Ukraine's President Petro Poroshenko has announced a unilateral ceasefire in eastern Ukraine, halting the so-called “anti-terrorist operation.” Anti-government activists must now lay down arms or be destroyed, the Interior Ministry said on its website.
The long-awaited ceasefire that will last till June 27 was announced by Poroshenko as the newly elected leader was talking with residents of Svyatogorsk city in Donetsk Region, the Interior Ministry said.
The Ukrainian troops will halt their offensive for a week, stopping shelling the cities and opening fire “unless the militants attack.”
“The Ukrainian army halts fire! But this does not mean that we will not fight back in case of aggression against our military, we will do everything to protect the territory of our state,” Poroshenko said.
However, as the ceasefire ends, those who failed to lay down their weapons in eastern Ukraine “will be destroyed,” the website quoted Poroshenko as saying, referring to the self-defense fighters as “the terrorists.”
— RT (@RT_com) June 19, 2014
The Ukrainian government will also start rebuilding the houses destroyed in the military operation at its own cost. One of the Ukrainian hotspots – the city of Slavyansk – has already been referred to as the local Stalingrad, as much of its buildings have been damaged or destroyed in relentless Ukrainian army shelling.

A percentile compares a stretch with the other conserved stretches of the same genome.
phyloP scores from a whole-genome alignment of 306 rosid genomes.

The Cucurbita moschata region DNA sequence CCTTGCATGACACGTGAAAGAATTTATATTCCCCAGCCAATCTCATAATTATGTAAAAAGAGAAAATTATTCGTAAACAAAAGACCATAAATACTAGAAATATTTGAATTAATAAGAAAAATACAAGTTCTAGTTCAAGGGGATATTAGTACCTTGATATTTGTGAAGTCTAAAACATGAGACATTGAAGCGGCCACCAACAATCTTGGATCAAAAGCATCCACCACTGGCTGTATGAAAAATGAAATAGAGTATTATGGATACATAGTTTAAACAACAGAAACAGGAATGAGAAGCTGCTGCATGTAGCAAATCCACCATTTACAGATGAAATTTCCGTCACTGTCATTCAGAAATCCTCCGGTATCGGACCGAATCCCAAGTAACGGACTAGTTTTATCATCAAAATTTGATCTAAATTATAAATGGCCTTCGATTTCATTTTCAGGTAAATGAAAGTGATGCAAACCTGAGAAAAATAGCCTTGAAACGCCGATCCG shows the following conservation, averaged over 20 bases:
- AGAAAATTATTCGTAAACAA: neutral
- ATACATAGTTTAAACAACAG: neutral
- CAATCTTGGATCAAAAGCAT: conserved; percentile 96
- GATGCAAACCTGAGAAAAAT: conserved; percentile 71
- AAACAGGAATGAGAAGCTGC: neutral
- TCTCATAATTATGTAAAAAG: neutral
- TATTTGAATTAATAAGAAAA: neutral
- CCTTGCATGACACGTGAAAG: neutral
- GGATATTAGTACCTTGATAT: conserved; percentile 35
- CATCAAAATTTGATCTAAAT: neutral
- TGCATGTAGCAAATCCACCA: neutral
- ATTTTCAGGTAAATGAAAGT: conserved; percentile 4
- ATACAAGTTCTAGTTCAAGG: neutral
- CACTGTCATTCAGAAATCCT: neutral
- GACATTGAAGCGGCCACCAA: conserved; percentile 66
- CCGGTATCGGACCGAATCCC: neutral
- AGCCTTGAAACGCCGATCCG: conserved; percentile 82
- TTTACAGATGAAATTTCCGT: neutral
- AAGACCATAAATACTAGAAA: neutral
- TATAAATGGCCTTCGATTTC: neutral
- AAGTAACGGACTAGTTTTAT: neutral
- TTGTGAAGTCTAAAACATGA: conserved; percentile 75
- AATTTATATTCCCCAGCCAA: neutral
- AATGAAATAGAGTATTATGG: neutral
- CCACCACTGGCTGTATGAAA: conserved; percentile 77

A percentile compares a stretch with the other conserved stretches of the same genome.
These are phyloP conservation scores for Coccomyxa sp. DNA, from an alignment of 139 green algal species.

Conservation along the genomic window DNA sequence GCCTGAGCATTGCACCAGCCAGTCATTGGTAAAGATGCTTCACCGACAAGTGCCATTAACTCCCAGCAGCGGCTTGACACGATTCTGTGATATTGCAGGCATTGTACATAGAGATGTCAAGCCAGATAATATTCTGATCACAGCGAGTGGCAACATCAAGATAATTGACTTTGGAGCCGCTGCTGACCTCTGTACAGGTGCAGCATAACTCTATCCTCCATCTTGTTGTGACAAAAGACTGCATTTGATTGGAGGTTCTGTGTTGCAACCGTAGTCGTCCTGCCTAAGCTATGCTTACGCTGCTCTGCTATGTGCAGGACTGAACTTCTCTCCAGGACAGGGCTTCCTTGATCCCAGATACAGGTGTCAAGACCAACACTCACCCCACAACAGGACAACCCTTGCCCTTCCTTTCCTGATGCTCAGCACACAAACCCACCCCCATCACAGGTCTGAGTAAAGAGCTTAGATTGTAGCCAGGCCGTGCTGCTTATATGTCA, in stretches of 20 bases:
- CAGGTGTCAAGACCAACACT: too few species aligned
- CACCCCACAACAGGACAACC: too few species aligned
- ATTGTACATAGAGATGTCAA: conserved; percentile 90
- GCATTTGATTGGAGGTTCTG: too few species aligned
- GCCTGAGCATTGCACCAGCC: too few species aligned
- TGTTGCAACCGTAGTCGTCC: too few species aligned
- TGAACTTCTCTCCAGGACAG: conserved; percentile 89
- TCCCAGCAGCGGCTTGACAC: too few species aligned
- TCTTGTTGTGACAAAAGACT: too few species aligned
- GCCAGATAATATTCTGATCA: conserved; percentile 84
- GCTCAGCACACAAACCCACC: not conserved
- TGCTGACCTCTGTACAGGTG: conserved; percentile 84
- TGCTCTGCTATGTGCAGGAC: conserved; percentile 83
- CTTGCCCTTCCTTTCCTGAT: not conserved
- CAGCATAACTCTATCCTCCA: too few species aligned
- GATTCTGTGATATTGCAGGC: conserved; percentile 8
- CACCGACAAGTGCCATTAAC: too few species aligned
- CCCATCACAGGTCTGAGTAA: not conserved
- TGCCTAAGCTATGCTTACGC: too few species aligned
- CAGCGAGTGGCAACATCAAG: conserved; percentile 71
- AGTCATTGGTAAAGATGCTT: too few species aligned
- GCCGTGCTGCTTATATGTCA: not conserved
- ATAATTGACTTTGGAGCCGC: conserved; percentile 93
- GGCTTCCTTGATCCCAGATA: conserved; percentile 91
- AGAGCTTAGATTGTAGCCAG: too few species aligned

The Ukrainian leader also presented the final version of a peace plan, which has included 15 steps,Poroshenko’s press-service said. An earlier draft leaked Thursday was one step shorter.
The plan promises amnesty and safe passage for all anti-government fighters in eastern Ukraine who lay down arms and free administrative buildings, but only for those who “have not committed grave crimes.”
It suggests a 10-kilometer "buffer zone” on the Russian-Ukrainian border to be created, which will be “jointly patrolled.”
In an attempt to appease the vocally anti-Kiev residents of eastern Ukraine, the plan promises “steps for decentralization of power” in the region, vaguely outlined by the press-service as the election of local executive boards, a guarantee of the Russian language’s protection, and “a project of changes to the Constitution.”
The roadmap also implies holding early parliamentary election and local elections in eastern Ukraine.
Moscow has so far refrained from commenting on Poroshenko’s peace plan, as it was “thoroughly studying” the text and investigating the Friday shelling of a Russian checkpoint near the border with Ukraine.
However, a Kremlin source told Itar-Tass that the “initial
review” showed that the plan was not so much of a peace
plan, but rather an “ultimatum” to anti-government
activists in south-eastern Ukraine.
“So far, the main element is missing – an offer to start negotiations,” the source told the agency.
Lugansk self-defense forces were, however, quick to respond to
Poroshenko’s plan, saying that they refuse to lay down arms until
Ukrainian troops leave the region.
“Our people will not lay down arms until Ukraine pulls out all troops from our territory,” Valery Bolotov, the head of the self-proclaimed Lugansk People’s Republic, told AFP.
The European Union has welcomed Poroshenko’s peace plan in a
“We commend President Poroshenko for his efforts and call on all sides to seize this long sought opportunity to reverse the trend of an ever worsening security and humanitarian situation in Eastern Ukraine,” the European External Action Service said in a statement.
Brussels then called on Russia “to use all its influence to this end and to support this plan publicly and through concrete actions.”